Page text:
Clinical and cognitive assessments

The self-designed questionnaire including socio-demographic profile, physical and psychological situation was collected from all the subjects by the interview of researchers. The Repeatable Battery for the Assessment of Neuropsychological Status (RBANS, Form A) [49] was used to assess the patient’s cognitive function. The RBANS has been translated into Chinese version and the clinical validity and test - retest reliability of the Chinese version of RBANS was established [28]. The RBANS contains 12 subtests, and five age-adjusted index scores were calculated with a total score. The five indexes scores include immediate memory, attention, language, visuospatial/ constructional, and delayed memory. All the patients were measured with the RBANS in their stable state when they did not present acute psychotic symptoms or deterioration of function.

DNA isolation and SNP genotyping

A total of 5 ml peripheral whole blood samples were abstracted in tube with anticoagulant ethylene diamine tetraacetic acid (EDTA), and genomic DNA was extracted from whole blood samples using a salting- out method [28]. The FOXP2 polymorphism rs10447760 was genotyped by using Matrix-Assisted Laser Desorption/Ionization Time of Flight Mass Spectrometry (MALDI-TOF MS) (Sequenom Inc., San Diego, CA, USA) according to the protocol [28]. The primers and extent sequence were determined according to the NCBI GenBank database (Sense: 5′- ACGTTGGATGA ACACTGC-AGGCTTTGTTCG-3′, Antisense: 5′- ACGT TGGATGTTTGGAGTCAGCTAGCAC-AG-3′) (extent sequence: CAGAGCGCTAAACCC). Genotyping process was conducted by researchers who were blind to the clinical information. Regarding quality control and verification, 5% samples were randomly duplicate with an error rate of <0.1%.

Statistical analyses

T-test for continuous variables and chi-square (χ2) test for categorical variables were used as appropriate. Hardy - Weinberg equilibrium, genotypic and allelic frequencies of FOXP2 rs10447760 were evaluated through SHEsis ( [50]. Further, to determine the effect of FOXP2 rs10447760 on suspectibility of schizophrenia, logistic regression was used to control the confounding factors.

The models of covariance (ANCOVA) were based on five subscale and total scores of RBANS as the dependent variables respectively, with the diagnosis and the FOXP2 rs10447760 genotype as the independent variables, with sex, BMI, and years of education as the covariates. Also, the main effects of diagnosis, genotype, and genotype × diagnosis in each model were examined. Further, ANCOVA was used to determine the differences in RBANS scores in accordance with the genotypic groups in patient group or control group respectively, with sex, education and BMI as covariates in control group, together with duration of illness, age of onset, antipsychotic types, antipsychotic daily dose, and current antipsychotics medication duration as covariates in patient group. Bonferroni correction was performed to adjust for each multiple test. Further, we used multivariate analysis (stepwise) with the positive results as the dependent variables to examine the effects of variables including the FOXP2 rs10447760 genotype, age, sex, education, duration of illness, age of onset, antipsychotic types, antipsychotic daily dose and current antipsychotic medication duration in patients.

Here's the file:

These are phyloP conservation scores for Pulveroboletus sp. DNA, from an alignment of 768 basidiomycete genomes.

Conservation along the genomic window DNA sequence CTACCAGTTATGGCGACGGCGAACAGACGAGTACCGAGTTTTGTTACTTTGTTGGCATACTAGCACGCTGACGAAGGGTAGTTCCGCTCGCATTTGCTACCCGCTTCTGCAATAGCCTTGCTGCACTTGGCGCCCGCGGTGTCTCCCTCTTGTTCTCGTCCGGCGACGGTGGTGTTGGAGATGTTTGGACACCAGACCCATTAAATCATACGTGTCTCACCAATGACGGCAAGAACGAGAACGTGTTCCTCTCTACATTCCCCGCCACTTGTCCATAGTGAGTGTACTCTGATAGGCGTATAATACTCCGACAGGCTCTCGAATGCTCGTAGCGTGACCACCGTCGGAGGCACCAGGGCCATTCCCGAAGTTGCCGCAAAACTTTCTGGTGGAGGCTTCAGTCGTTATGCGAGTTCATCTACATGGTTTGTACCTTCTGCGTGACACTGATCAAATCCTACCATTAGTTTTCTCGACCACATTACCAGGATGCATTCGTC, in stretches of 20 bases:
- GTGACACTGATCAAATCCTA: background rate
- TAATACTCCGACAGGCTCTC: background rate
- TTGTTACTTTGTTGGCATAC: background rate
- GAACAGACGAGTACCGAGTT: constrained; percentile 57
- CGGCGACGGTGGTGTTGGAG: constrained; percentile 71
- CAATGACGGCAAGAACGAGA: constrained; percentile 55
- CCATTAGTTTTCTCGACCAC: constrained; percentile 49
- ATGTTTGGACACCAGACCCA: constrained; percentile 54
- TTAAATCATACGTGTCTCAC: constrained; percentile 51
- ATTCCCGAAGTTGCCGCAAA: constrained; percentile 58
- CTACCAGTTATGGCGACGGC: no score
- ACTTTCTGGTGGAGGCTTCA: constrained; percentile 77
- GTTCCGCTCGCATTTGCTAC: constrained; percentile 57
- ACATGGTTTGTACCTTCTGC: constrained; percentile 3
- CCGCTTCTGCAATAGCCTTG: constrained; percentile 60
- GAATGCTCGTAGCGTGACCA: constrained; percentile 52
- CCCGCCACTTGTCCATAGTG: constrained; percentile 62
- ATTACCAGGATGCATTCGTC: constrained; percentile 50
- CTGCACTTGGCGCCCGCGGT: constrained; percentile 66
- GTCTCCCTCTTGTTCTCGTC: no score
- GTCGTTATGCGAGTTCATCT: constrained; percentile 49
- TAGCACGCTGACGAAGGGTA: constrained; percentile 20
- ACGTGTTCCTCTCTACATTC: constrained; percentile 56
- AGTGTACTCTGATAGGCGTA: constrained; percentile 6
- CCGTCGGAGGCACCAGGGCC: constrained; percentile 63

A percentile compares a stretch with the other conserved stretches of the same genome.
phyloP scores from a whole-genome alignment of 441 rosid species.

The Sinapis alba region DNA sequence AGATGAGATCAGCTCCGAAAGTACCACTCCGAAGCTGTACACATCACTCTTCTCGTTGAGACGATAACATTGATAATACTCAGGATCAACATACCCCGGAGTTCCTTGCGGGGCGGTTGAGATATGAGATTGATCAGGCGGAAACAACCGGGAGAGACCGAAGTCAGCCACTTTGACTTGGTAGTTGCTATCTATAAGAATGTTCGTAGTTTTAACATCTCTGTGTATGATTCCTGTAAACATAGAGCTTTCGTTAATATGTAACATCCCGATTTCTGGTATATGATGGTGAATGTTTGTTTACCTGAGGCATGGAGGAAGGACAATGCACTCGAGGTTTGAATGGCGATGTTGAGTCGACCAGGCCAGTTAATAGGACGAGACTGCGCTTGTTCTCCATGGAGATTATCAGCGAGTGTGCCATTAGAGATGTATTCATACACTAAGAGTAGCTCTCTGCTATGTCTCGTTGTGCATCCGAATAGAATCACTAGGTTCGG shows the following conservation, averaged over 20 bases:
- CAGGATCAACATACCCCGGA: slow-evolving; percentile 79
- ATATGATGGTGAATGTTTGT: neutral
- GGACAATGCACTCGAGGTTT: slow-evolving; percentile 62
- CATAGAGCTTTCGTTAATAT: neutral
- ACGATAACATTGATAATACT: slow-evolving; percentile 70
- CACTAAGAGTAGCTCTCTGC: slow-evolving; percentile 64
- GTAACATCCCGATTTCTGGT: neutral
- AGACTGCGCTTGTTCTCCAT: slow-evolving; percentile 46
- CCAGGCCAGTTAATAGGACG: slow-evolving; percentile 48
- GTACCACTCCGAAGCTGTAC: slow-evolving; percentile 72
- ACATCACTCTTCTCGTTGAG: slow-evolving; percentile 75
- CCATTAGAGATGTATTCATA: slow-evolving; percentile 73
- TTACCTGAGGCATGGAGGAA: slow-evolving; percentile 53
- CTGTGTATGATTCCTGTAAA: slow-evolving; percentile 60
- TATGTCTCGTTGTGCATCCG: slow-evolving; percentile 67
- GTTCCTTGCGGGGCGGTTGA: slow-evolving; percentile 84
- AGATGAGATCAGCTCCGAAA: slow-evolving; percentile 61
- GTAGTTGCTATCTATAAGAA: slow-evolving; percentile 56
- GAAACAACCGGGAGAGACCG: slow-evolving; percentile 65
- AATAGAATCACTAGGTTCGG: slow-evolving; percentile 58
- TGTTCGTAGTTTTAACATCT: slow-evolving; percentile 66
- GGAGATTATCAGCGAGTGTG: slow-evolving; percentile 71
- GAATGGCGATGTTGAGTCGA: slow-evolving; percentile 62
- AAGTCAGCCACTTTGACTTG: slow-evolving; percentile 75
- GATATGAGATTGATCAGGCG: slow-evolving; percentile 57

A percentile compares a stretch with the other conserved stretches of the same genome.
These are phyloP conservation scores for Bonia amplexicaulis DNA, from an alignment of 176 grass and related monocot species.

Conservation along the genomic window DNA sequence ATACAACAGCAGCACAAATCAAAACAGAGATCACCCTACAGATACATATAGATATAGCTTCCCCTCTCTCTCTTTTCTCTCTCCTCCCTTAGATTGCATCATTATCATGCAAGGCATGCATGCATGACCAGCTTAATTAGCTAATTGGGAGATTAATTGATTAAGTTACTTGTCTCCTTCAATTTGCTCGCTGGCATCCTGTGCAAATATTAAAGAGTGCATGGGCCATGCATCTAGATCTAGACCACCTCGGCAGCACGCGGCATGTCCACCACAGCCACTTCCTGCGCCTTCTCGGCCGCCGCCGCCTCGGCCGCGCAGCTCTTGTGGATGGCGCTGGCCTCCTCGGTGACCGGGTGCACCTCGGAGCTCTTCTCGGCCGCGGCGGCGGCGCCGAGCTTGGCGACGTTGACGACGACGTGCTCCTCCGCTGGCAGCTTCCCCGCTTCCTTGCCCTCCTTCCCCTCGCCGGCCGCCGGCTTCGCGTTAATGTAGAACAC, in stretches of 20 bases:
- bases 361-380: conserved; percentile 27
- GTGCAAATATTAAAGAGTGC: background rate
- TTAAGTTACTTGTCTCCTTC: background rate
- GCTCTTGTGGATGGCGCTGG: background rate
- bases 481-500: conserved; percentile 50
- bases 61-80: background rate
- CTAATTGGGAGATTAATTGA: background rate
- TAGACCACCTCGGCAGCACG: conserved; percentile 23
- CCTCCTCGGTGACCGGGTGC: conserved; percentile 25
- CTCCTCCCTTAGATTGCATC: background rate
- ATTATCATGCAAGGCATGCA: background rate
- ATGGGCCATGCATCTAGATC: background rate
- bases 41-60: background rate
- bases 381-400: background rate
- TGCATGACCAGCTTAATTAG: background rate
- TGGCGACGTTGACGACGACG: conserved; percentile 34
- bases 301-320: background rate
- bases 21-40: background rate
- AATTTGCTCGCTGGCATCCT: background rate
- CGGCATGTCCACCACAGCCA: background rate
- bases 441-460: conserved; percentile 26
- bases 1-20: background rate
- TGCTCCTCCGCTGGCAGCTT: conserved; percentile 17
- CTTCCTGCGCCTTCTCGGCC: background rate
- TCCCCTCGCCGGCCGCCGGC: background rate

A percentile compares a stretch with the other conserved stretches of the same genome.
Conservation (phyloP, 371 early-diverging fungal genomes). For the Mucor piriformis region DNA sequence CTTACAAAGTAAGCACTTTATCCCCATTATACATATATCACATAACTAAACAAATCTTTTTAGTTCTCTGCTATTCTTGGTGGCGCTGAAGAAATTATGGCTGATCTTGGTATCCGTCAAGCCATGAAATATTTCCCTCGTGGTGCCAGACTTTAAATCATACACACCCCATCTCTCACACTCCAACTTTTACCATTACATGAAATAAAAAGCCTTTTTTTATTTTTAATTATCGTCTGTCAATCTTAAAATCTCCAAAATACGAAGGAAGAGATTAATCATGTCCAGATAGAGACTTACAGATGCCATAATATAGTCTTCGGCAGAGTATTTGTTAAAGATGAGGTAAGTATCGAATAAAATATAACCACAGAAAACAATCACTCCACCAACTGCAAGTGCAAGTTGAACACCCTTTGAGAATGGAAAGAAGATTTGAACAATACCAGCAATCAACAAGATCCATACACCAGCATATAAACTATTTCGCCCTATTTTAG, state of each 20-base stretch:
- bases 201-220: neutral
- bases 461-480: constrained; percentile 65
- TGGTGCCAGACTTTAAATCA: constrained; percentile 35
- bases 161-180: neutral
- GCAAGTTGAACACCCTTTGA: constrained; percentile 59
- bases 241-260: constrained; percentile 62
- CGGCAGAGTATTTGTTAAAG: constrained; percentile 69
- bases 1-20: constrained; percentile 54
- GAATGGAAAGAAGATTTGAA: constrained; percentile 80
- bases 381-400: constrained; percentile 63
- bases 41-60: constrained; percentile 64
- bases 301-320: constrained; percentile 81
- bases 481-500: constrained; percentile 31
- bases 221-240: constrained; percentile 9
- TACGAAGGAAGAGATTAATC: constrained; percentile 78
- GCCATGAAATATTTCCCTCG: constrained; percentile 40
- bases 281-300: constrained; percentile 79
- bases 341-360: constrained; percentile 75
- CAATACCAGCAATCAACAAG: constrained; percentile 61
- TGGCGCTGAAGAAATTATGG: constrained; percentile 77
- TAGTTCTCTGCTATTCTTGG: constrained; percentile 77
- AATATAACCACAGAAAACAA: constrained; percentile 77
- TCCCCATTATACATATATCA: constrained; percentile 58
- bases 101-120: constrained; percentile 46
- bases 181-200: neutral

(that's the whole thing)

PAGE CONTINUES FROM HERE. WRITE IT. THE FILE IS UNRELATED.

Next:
Power analysis was conducted using software Quanto (Version 1.2.3). All statistical analysis were conducted by the PASW Statistics 18.0 software (SPSS Inc., Chicago, IL, USA). All p values were two-tailed at the significant level of below 0.05.

Ethical statement

The protocol was reviewed and approved by Institutional Review Board of Beijing Hui-Long-Guan hospital. Written informed consents were obtained from all participants. All subjects gave written informed consent in accordance with the Declaration of Helsinki.


The authors would like to thank Dr. Dachun Chen, Mei Hong Xiu, Humei An, Song Chen, and Gui Gang Yang for all of their hard work and significant contributions toward the study.

Conflicts of Interest

The authors declare no conflicts of interest.


This study was supported by the National Natural Science Foundation of China (81371477; 81401127), the Key Research Project in Shanxi Province of China (201803D31098), Grant for clinical research by Wu Jieping Medical Foundation (320.6750.18336), Shanghai Jiao Tong University Medical Engineering Foundation (YG2016MS48), and Wuhan health and planning Business Committee (WX15C06). All funding for this study had no further role in study design, data analysis, and in the decision to submit the paper for publication. The authors declare no conflict of interest.